We were lucky enough to have some free time during our 2 weeks, and many of us took advantage of some of that free time to look around and shop at the local markets. We went to 2 different markets as well as shopped at the New Horizon school, where items made by students are sold.
We’d heard stories ahead of time about how mobbed the markets can be – lots of people and vendors who follow you around, trying to sell their goods, even after you’ve politely declined. We lucked out at the first market we went to, which was out by Grace Life school and up a mountain that provided us with gorgeous views. We pulled into the parking lot and saw the market was practically deserted, except for the vendors. We hopped out and headed to the nearest seller. It wasn’t nearly as overwhelming as I’d expected, and made for a pleasant first Ghanaian shopping experience. Some of the sellers were working on their crafts, and we met some children who were sanding handcarved giraffes. Everything was beautiful and you could tell the crafters took pride in their work. This market also provided a quiet, low stress environment to practice my haggling skills. In Ghana, when you find something you want to buy, the seller states a price, and then you come back with what you want to pay. The back and forth continues until both buyer and seller agrees on a price. At first I was nervous about the process, but it was actually pretty fun.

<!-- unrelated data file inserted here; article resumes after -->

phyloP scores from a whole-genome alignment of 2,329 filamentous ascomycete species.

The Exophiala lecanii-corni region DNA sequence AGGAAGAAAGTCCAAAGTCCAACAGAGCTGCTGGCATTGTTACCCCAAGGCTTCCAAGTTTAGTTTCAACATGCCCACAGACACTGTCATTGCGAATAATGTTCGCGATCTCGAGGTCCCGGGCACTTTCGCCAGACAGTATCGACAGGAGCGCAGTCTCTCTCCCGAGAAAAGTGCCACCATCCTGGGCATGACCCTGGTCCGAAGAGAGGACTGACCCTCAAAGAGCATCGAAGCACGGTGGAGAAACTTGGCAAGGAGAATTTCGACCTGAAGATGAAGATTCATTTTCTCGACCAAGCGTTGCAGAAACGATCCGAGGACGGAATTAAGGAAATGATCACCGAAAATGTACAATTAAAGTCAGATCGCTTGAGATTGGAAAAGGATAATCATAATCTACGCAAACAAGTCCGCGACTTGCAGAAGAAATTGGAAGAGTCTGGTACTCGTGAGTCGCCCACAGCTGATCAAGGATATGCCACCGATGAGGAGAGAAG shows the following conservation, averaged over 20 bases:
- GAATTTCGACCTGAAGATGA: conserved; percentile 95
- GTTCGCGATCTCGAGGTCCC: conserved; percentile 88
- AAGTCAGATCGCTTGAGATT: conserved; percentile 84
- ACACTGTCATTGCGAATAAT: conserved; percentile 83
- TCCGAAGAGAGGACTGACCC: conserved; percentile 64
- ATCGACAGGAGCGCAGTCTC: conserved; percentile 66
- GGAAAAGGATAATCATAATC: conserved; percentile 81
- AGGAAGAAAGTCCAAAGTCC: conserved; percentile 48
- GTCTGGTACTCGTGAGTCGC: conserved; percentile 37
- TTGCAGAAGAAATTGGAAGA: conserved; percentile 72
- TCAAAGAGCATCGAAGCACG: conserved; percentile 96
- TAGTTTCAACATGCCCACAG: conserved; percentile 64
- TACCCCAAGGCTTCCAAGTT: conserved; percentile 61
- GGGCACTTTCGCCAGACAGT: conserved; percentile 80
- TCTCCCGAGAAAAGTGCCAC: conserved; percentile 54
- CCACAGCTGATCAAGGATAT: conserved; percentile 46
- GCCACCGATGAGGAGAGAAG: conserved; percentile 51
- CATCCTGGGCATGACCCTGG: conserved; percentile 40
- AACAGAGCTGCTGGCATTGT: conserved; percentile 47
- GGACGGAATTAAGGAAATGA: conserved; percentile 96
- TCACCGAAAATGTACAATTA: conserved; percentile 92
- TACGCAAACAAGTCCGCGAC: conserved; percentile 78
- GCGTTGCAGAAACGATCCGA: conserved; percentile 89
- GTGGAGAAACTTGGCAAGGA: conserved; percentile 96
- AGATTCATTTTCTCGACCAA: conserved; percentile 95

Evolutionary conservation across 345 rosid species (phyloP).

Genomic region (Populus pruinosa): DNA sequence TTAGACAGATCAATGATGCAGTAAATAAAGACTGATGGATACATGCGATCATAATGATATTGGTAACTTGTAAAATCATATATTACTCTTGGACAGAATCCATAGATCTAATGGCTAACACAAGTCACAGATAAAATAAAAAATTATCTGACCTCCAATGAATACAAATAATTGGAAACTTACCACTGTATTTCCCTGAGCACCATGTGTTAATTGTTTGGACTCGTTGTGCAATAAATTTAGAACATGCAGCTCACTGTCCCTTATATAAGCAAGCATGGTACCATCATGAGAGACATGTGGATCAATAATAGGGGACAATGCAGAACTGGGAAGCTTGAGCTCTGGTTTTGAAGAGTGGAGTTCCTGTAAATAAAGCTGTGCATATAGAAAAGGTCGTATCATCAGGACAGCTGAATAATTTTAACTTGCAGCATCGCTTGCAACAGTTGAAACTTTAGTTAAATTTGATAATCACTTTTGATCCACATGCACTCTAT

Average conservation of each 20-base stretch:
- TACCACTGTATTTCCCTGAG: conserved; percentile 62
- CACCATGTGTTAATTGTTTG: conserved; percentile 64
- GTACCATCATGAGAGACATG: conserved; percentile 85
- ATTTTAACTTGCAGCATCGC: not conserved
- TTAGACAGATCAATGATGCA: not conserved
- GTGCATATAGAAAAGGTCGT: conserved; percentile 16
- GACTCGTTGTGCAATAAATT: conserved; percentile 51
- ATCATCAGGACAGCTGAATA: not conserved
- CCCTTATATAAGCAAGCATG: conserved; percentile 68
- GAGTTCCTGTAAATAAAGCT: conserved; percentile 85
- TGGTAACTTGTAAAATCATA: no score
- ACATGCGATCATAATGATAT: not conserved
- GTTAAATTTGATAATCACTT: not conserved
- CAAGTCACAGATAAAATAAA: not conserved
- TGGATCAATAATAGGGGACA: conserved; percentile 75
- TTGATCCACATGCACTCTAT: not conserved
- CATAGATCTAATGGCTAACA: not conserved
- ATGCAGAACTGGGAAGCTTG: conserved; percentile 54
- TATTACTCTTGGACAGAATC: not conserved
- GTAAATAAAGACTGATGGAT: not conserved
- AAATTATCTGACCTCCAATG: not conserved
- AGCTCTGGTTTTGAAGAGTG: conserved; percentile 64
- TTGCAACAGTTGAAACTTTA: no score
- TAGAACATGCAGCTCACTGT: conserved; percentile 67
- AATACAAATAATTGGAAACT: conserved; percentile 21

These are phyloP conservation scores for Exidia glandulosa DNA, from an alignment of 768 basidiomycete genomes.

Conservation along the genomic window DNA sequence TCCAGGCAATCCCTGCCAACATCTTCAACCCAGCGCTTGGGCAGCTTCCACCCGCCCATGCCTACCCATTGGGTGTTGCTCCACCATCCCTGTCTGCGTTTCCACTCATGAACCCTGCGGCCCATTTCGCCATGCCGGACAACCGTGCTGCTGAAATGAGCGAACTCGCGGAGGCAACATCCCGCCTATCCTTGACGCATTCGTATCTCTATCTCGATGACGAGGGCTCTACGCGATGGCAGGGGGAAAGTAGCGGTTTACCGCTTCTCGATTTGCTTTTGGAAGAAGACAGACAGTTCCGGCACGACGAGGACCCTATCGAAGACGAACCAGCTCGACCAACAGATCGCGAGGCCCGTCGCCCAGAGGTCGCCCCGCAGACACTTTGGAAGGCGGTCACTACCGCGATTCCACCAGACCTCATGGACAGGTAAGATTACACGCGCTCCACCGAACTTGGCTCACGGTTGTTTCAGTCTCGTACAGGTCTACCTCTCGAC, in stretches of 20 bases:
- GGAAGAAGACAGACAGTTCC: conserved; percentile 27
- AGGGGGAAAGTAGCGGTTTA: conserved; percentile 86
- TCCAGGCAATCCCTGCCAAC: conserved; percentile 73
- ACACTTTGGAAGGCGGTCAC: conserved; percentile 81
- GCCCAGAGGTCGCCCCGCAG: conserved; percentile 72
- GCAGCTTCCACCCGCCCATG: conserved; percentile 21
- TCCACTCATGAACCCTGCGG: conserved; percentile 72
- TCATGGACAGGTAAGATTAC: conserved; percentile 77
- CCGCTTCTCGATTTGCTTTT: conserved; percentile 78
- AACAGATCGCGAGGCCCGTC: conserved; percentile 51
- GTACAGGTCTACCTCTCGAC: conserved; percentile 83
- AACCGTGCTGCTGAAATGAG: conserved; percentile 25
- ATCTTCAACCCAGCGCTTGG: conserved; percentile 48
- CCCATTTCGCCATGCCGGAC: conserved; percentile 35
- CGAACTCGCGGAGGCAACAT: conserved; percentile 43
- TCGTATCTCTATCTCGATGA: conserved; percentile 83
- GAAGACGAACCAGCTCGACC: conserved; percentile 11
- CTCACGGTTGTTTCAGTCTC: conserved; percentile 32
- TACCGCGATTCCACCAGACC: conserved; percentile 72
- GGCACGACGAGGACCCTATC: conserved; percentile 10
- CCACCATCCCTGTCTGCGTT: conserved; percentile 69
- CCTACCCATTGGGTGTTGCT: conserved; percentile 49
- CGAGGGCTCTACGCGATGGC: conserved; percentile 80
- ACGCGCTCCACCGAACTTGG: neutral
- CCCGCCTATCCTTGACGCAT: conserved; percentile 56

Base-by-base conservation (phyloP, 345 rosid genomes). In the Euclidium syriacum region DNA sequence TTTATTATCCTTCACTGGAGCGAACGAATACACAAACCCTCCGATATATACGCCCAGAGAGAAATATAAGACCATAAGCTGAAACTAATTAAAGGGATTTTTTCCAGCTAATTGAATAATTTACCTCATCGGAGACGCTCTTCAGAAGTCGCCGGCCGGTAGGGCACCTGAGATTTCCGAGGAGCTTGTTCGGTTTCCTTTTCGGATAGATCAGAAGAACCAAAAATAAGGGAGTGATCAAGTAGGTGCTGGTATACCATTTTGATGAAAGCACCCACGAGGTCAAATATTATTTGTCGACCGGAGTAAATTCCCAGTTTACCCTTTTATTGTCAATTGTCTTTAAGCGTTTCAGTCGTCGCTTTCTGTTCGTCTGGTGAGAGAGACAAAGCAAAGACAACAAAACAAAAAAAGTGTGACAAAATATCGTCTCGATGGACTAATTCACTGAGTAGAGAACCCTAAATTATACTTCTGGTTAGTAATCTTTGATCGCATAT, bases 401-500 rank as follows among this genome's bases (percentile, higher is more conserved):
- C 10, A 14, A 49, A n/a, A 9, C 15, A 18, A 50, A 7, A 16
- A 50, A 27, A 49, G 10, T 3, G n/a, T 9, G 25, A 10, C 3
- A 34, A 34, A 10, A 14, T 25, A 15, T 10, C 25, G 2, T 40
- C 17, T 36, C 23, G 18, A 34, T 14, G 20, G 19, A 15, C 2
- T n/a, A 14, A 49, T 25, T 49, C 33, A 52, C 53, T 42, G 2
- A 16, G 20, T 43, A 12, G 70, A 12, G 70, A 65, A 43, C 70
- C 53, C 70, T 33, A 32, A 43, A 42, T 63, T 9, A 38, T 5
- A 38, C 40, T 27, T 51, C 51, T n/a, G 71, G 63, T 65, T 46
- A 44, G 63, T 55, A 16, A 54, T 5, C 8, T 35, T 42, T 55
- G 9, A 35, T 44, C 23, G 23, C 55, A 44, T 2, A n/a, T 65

A few days later we headed to the Accra market. Talk about overstimulation from the moment you step out of the tro-tro! A crowd met us, all wanting to talk to us and show us their wares. I had to be polite but firm in telling them no, and that we’d reach their shop as we walked around. The vendors at this market were noticeably more aggressive, often following us around from shop to shop, putting items in our hands and trying to get us to return to their goods. The haggling continued at the Accra market, although I was more tired on this day and at times didn’t negotiate as much as I would have otherwise. You definitely need energy to shop at the bustling markets!
One afternoon we also made a stop at the store located at the New Horizon school. Going in, I knew I wanted to buy something to support the school, but I was shocked when I saw what items were offered for sale. There were some beautiful woven baskets, intricate dolls, pretty jewelry, and gorgeous batik fabric. You could tell they were all carefully crafted and high quality items. I fell in love with all of the fabrics, but settled on a pretty red with white pattern that I can’t wait to turn into throw pillow covers. This store, and the fact that the students are taught the skills to make such products, was just one more reason why I loved New Horizon school.